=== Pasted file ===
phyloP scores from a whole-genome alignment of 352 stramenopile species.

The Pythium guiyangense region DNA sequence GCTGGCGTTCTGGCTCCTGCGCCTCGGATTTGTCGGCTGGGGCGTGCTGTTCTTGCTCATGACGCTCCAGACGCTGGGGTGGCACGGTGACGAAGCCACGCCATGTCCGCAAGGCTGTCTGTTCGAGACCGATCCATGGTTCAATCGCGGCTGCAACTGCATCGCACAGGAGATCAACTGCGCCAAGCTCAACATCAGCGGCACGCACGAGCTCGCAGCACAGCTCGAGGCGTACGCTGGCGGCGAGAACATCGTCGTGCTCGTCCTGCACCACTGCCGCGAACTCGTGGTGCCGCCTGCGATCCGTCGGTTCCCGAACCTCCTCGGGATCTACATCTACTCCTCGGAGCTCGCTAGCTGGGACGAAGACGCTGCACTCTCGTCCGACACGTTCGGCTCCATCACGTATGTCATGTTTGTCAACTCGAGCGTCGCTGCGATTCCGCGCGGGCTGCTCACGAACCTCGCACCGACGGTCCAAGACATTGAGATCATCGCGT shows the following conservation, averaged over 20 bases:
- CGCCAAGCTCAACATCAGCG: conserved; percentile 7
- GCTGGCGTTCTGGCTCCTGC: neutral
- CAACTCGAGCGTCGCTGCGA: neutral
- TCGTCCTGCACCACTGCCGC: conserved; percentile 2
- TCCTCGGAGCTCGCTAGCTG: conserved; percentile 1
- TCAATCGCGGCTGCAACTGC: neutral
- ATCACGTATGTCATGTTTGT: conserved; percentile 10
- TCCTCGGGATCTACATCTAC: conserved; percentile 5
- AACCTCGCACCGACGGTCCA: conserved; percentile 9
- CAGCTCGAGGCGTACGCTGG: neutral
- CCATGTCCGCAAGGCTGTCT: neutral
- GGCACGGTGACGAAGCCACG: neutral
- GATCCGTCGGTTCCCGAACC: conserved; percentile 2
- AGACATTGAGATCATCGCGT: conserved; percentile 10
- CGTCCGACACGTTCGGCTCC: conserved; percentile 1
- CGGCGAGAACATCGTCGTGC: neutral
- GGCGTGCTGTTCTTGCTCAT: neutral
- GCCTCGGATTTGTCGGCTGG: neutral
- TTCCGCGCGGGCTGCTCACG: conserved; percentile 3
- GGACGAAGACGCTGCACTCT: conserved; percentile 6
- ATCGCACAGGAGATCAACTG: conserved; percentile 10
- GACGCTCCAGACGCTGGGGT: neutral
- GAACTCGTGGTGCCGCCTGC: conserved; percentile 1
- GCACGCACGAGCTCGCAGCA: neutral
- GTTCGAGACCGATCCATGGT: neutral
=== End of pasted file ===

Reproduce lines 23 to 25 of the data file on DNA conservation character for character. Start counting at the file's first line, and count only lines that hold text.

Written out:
- ATCGCACAGGAGATCAACTG: conserved; percentile 10
- GACGCTCCAGACGCTGGGGT: neutral
- GAACTCGTGGTGCCGCCTGC: conserved; percentile 1